If it actually works as advertised, this feature alone will finally see me purchase my first iPad since I sold off my first-generation iPad many years ago.

 

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The 12/12 Machines Sale – What Deals Can You Expect?

KUALA LUMPUR, 11 DECEMBER 2017 – Machines Sdn Bhd (Machines) today announced that it will be holding the first 12/12 Machines sale – its first ever sale held completely on its online store. We share with you the Apple devices and products that will be offered at great discounts starting tomorrow!

 

The 12/12 Machines Sale

For 12 days, from 12 December 2017 until 24 December 2017, Machines will be offering great savings on the Apple Watch (priced from RM999), iPad Pro (priced from RM1,599), MacBook Air (priced from RM2,999), MacBook (priced from RM3,999), Macbook Pro (priced from RM6,999), and other items with discounts of up to 80% off retail prices.

“As the countdown to Christmas nears, we want to give our customers an opportunity to find the perfect gift for their loved ones – or for themselves,” said Andrew Cheng, Director of Machines. “We chose to hold the sale online to give our customers the best deals without having to brave the holiday crowds”.

All purchases from the Machines online store come with free delivery to customers in Peninsular and East Malaysia. Customers have the option of home delivery or can opt to collect their purchases from selected Machines stores. Payment can be made via online transfer or locally issued credit cards (terms and conditions apply)

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All products are in their original packaging and come with a one (1) year manufacturer warranty from the date of purchase. In addition, smartwatches purchased during the sale are also eligible for the Machines Protection Plan – a two-year extended warranty that protects products against accidental damage.

While the sale prices will only be applicable starting from 12 December 2017, customers are currently able to browse the available products on the Machines online store.

When you are ready to purchase, visit https://machines.com.my/collections/1212.

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Apple Rushed Out macOS Root Bug Fix & It Shows…

Lemi Orhan Ergin did not give Apple any forewarning when he publicly revealed the massive macOS root bug on Twitter. He basically exposed a zero-day vulnerability for hackers to use, while Apple rushed on a bug fix. The good news is Apple just issued the root bug fix in Security Update 2017-001.

This is really fast work, but it also showed their sloppiness. Hopefully, the bug fix does not introduce additional bugs!

 

macOS Security Update 2017-001

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Apple released macOS Security Update 2017-001 just a day after the macOS root bug was revealed. They also gave us more information on the bug that caused so much ruckus around the world (and rightly so).

  • The bug only affected macOS High Sierra 10.13.1.
  • The bug did not affect computers running macOS Sierra 10.12.6 or earlier.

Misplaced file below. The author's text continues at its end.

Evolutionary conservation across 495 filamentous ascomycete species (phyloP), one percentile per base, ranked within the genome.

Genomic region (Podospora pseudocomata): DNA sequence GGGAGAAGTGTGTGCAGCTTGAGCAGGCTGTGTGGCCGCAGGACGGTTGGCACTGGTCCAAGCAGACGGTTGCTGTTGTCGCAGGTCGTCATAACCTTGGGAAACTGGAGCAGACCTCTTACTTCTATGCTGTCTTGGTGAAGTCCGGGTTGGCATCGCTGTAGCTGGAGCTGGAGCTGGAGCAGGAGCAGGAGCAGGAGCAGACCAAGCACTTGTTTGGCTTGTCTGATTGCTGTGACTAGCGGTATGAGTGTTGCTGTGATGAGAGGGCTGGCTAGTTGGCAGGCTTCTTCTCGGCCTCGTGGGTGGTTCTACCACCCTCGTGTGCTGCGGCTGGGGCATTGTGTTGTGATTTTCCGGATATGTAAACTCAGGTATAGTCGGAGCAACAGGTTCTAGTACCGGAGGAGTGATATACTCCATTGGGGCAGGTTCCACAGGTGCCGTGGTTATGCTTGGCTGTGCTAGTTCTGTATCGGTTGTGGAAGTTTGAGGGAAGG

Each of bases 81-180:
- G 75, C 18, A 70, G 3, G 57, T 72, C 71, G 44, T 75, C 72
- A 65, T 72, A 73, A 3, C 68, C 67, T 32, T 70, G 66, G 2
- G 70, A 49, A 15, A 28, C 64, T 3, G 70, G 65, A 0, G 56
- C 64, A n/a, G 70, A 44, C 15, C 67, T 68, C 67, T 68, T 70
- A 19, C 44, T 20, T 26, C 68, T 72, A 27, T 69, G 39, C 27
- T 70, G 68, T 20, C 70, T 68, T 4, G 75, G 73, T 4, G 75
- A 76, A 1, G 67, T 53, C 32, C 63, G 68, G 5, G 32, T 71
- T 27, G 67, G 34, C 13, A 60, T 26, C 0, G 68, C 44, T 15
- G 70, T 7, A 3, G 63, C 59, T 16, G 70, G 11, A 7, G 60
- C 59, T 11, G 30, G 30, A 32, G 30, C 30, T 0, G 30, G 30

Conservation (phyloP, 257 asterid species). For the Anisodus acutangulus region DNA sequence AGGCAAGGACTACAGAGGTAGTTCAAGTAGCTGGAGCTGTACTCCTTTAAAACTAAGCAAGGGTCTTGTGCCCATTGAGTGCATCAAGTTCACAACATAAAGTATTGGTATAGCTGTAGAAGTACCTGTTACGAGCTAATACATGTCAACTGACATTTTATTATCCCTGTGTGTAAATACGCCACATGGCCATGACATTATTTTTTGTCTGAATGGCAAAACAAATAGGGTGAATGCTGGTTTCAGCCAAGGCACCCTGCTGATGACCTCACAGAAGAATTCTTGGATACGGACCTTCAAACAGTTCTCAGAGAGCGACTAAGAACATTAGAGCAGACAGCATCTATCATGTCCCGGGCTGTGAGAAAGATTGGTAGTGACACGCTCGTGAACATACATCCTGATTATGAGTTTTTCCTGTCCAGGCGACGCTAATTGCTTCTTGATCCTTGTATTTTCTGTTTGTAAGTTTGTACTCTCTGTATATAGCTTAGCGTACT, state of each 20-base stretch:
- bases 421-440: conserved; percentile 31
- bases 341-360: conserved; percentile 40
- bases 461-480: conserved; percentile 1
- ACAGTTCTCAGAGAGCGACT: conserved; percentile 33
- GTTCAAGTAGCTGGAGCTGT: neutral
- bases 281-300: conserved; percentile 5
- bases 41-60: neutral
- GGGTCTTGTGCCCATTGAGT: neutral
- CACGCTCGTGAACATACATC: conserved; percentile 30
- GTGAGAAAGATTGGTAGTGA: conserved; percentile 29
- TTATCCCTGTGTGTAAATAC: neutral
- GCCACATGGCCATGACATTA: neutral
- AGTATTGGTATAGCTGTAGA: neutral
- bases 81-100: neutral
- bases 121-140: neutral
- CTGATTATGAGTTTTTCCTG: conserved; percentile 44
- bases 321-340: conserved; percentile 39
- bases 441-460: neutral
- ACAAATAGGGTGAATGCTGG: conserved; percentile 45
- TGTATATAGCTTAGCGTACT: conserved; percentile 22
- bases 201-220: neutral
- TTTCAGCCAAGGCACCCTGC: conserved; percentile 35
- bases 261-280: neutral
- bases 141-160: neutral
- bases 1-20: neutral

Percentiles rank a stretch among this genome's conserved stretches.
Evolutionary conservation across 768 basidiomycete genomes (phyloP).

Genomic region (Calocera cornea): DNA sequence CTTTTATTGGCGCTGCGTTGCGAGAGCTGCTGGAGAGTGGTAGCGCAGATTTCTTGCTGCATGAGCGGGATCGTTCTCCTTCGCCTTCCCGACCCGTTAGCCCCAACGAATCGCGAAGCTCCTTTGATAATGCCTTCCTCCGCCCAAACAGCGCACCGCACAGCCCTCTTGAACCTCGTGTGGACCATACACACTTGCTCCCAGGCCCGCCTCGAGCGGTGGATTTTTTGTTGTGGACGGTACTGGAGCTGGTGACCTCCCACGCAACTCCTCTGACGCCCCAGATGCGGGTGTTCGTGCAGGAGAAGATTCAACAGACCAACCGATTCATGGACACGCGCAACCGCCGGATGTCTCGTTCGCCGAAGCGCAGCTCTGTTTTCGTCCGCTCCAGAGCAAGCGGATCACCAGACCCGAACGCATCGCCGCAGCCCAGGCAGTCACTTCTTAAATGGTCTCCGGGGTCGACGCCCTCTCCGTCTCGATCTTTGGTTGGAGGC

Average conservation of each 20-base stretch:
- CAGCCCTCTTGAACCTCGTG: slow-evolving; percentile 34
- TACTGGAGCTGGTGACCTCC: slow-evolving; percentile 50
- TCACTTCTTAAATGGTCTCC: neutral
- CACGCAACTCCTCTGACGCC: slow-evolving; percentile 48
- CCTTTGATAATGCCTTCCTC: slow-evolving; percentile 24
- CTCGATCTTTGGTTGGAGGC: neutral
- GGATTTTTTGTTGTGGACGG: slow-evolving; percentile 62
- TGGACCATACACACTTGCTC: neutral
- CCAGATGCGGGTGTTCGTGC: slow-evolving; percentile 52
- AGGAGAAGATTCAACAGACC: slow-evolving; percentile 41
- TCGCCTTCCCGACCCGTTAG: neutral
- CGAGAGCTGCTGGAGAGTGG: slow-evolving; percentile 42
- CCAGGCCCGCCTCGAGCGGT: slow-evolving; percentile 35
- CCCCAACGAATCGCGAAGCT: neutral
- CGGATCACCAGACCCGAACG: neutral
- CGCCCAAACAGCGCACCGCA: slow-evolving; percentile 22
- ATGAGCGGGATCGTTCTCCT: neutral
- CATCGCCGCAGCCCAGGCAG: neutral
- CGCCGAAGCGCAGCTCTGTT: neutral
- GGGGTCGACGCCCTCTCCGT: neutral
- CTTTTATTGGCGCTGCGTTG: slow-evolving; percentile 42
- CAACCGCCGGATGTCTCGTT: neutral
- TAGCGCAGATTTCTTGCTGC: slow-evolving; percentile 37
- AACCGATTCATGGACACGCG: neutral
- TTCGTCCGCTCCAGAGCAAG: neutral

• They confirmed that it allowed an attacker to “bypass administrator authentication without supplying the administrator’s password“.

You can get more details on the root bug in our dedicated article – The macOS High Sierra Root Bug Explained!

 

How Do I Download The Root Bug Fix?

The macOS root bug fix is now available for download via the App Store. If it doesn’t appear yet, just click on the Updates icon to refresh.

Please note that this bug fix will reset and disable the root user account.  If you need to use the root user account, you will need to re-enable it, and change its password, after applying the update.

 

Terminal Users, Watch Out!

If you’re using Terminal to update though, you may face some complications due to Apple’s sloppiness. Chai discovered that Apple accidentally used a space instead of the version number.

This is not an issue if you are downloading the patch through the App Store. But if you’re applying the patch via Terminal, you need to add a space.

softwareupdate -i “Security Update 2017-001- “

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The macOS High Sierra Root Bug Explained! Rev. 2.0

The Internet is abuzz with the shocking revelation that now everyone can hack an Apple computer… as long as it’s using the latest macOS High Sierra operating system. Let us explain what’s going on, and share with you the workaround for the macOS High Sierra root bug.

Updated @ 2017-11-30 : Added a new section on the Apple bug fix (Security Update 2017-001) [1], and additional information on the root bug [2].

Originally posted @ 2017-11-29


 

What Is Root User?

If you are the primary user of a MacOS X system, you have an administrator account with administrator privileges. This gives you more privileges and access than a standard user account. However, that is not the highest access level possible.

There is a Mac superuser account called “root” that gives you elevated read and write privileges to hidden or protected areas of the system. With the Mac root user account, you can even access files in other user accounts.

In fact, it gives you such God-like powers, you can modify or even delete critical system files. In fact, a Mac root user can use the rm -rf * command to delete the contents of every mounted drive in the computer, until macOS crashes when a crucial file or folder is deleted.